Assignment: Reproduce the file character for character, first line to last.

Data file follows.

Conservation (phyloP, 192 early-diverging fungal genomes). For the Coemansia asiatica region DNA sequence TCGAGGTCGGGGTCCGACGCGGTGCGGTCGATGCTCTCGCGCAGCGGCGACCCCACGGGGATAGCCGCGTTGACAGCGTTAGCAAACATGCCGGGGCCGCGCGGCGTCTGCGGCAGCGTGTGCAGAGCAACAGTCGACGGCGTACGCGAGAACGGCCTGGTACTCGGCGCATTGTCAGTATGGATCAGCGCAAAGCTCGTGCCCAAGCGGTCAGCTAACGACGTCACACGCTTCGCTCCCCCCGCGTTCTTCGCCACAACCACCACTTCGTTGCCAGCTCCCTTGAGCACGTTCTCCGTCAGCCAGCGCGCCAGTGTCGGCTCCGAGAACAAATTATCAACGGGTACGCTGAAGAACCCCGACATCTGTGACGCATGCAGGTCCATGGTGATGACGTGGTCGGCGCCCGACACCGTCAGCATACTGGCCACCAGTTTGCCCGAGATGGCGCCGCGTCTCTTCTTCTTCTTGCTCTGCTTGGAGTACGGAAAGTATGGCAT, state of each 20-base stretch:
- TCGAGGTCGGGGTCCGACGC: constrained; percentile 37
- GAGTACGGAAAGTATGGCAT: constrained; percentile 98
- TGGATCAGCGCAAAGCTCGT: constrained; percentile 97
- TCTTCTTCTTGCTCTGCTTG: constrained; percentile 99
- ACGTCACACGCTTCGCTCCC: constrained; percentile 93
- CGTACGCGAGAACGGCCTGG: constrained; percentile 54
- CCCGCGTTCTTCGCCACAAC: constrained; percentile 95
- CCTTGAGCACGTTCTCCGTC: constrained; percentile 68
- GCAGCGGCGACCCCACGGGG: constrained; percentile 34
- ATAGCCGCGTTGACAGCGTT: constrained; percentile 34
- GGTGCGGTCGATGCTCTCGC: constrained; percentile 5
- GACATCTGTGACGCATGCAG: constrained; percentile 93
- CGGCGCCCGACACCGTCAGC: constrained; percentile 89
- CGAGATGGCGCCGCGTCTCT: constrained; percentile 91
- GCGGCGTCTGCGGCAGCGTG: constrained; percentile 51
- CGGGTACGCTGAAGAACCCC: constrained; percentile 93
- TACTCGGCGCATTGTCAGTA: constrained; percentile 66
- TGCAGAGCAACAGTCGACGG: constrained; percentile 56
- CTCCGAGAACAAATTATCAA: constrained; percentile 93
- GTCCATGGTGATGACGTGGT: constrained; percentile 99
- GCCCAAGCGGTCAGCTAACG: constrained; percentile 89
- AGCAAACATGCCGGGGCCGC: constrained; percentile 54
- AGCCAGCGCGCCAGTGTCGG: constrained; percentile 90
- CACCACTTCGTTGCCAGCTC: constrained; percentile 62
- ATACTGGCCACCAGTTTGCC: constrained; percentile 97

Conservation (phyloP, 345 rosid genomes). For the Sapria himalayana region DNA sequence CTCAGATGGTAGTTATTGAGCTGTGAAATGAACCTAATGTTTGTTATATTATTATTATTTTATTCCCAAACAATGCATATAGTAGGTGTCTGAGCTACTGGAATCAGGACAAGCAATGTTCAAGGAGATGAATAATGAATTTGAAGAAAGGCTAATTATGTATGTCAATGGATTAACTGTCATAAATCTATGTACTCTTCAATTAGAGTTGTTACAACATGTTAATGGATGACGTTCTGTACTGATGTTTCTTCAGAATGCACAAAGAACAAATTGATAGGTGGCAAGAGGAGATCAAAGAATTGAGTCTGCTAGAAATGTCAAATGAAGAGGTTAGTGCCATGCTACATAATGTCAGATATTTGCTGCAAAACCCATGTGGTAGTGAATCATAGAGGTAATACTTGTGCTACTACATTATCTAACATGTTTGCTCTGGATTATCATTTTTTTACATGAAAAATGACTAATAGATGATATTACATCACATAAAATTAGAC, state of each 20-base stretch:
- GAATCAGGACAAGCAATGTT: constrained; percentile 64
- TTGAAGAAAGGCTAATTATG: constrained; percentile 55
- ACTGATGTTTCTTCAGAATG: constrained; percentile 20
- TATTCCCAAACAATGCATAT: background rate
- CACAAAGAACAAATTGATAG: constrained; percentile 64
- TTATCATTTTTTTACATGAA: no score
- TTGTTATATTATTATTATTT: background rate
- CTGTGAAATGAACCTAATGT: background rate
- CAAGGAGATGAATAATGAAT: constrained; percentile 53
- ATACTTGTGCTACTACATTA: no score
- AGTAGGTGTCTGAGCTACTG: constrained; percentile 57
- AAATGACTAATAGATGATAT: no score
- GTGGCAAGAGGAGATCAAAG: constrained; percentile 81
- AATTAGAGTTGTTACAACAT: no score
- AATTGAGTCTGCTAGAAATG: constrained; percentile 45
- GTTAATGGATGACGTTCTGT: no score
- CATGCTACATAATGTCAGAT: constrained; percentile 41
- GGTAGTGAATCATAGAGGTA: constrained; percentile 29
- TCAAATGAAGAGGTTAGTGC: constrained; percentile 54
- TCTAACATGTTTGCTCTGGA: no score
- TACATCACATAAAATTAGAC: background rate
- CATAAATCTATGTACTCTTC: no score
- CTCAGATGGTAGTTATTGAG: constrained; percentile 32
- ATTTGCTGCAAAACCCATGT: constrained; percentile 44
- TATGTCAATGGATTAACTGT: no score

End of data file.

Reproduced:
Conservation (phyloP, 192 early-diverging fungal genomes). For the Coemansia asiatica region DNA sequence TCGAGGTCGGGGTCCGACGCGGTGCGGTCGATGCTCTCGCGCAGCGGCGACCCCACGGGGATAGCCGCGTTGACAGCGTTAGCAAACATGCCGGGGCCGCGCGGCGTCTGCGGCAGCGTGTGCAGAGCAACAGTCGACGGCGTACGCGAGAACGGCCTGGTACTCGGCGCATTGTCAGTATGGATCAGCGCAAAGCTCGTGCCCAAGCGGTCAGCTAACGACGTCACACGCTTCGCTCCCCCCGCGTTCTTCGCCACAACCACCACTTCGTTGCCAGCTCCCTTGAGCACGTTCTCCGTCAGCCAGCGCGCCAGTGTCGGCTCCGAGAACAAATTATCAACGGGTACGCTGAAGAACCCCGACATCTGTGACGCATGCAGGTCCATGGTGATGACGTGGTCGGCGCCCGACACCGTCAGCATACTGGCCACCAGTTTGCCCGAGATGGCGCCGCGTCTCTTCTTCTTCTTGCTCTGCTTGGAGTACGGAAAGTATGGCAT, state of each 20-base stretch:
- TCGAGGTCGGGGTCCGACGC: constrained; percentile 37
- GAGTACGGAAAGTATGGCAT: constrained; percentile 98
- TGGATCAGCGCAAAGCTCGT: constrained; percentile 97
- TCTTCTTCTTGCTCTGCTTG: constrained; percentile 99
- ACGTCACACGCTTCGCTCCC: constrained; percentile 93
- CGTACGCGAGAACGGCCTGG: constrained; percentile 54
- CCCGCGTTCTTCGCCACAAC: constrained; percentile 95
- CCTTGAGCACGTTCTCCGTC: constrained; percentile 68
- GCAGCGGCGACCCCACGGGG: constrained; percentile 34
- ATAGCCGCGTTGACAGCGTT: constrained; percentile 34
- GGTGCGGTCGATGCTCTCGC: constrained; percentile 5
- GACATCTGTGACGCATGCAG: constrained; percentile 93
- CGGCGCCCGACACCGTCAGC: constrained; percentile 89
- CGAGATGGCGCCGCGTCTCT: constrained; percentile 91
- GCGGCGTCTGCGGCAGCGTG: constrained; percentile 51
- CGGGTACGCTGAAGAACCCC: constrained; percentile 93
- TACTCGGCGCATTGTCAGTA: constrained; percentile 66
- TGCAGAGCAACAGTCGACGG: constrained; percentile 56
- CTCCGAGAACAAATTATCAA: constrained; percentile 93
- GTCCATGGTGATGACGTGGT: constrained; percentile 99
- GCCCAAGCGGTCAGCTAACG: constrained; percentile 89
- AGCAAACATGCCGGGGCCGC: constrained; percentile 54
- AGCCAGCGCGCCAGTGTCGG: constrained; percentile 90
- CACCACTTCGTTGCCAGCTC: constrained; percentile 62
- ATACTGGCCACCAGTTTGCC: constrained; percentile 97

Conservation (phyloP, 345 rosid genomes). For the Sapria himalayana region DNA sequence CTCAGATGGTAGTTATTGAGCTGTGAAATGAACCTAATGTTTGTTATATTATTATTATTTTATTCCCAAACAATGCATATAGTAGGTGTCTGAGCTACTGGAATCAGGACAAGCAATGTTCAAGGAGATGAATAATGAATTTGAAGAAAGGCTAATTATGTATGTCAATGGATTAACTGTCATAAATCTATGTACTCTTCAATTAGAGTTGTTACAACATGTTAATGGATGACGTTCTGTACTGATGTTTCTTCAGAATGCACAAAGAACAAATTGATAGGTGGCAAGAGGAGATCAAAGAATTGAGTCTGCTAGAAATGTCAAATGAAGAGGTTAGTGCCATGCTACATAATGTCAGATATTTGCTGCAAAACCCATGTGGTAGTGAATCATAGAGGTAATACTTGTGCTACTACATTATCTAACATGTTTGCTCTGGATTATCATTTTTTTACATGAAAAATGACTAATAGATGATATTACATCACATAAAATTAGAC, state of each 20-base stretch:
- GAATCAGGACAAGCAATGTT: constrained; percentile 64
- TTGAAGAAAGGCTAATTATG: constrained; percentile 55
- ACTGATGTTTCTTCAGAATG: constrained; percentile 20
- TATTCCCAAACAATGCATAT: background rate
- CACAAAGAACAAATTGATAG: constrained; percentile 64
- TTATCATTTTTTTACATGAA: no score
- TTGTTATATTATTATTATTT: background rate
- CTGTGAAATGAACCTAATGT: background rate
- CAAGGAGATGAATAATGAAT: constrained; percentile 53
- ATACTTGTGCTACTACATTA: no score
- AGTAGGTGTCTGAGCTACTG: constrained; percentile 57
- AAATGACTAATAGATGATAT: no score
- GTGGCAAGAGGAGATCAAAG: constrained; percentile 81
- AATTAGAGTTGTTACAACAT: no score
- AATTGAGTCTGCTAGAAATG: constrained; percentile 45
- GTTAATGGATGACGTTCTGT: no score
- CATGCTACATAATGTCAGAT: constrained; percentile 41
- GGTAGTGAATCATAGAGGTA: constrained; percentile 29
- TCAAATGAAGAGGTTAGTGC: constrained; percentile 54
- TCTAACATGTTTGCTCTGGA: no score
- TACATCACATAAAATTAGAC: background rate
- CATAAATCTATGTACTCTTC: no score
- CTCAGATGGTAGTTATTGAG: constrained; percentile 32
- ATTTGCTGCAAAACCCATGT: constrained; percentile 44
- TATGTCAATGGATTAACTGT: no score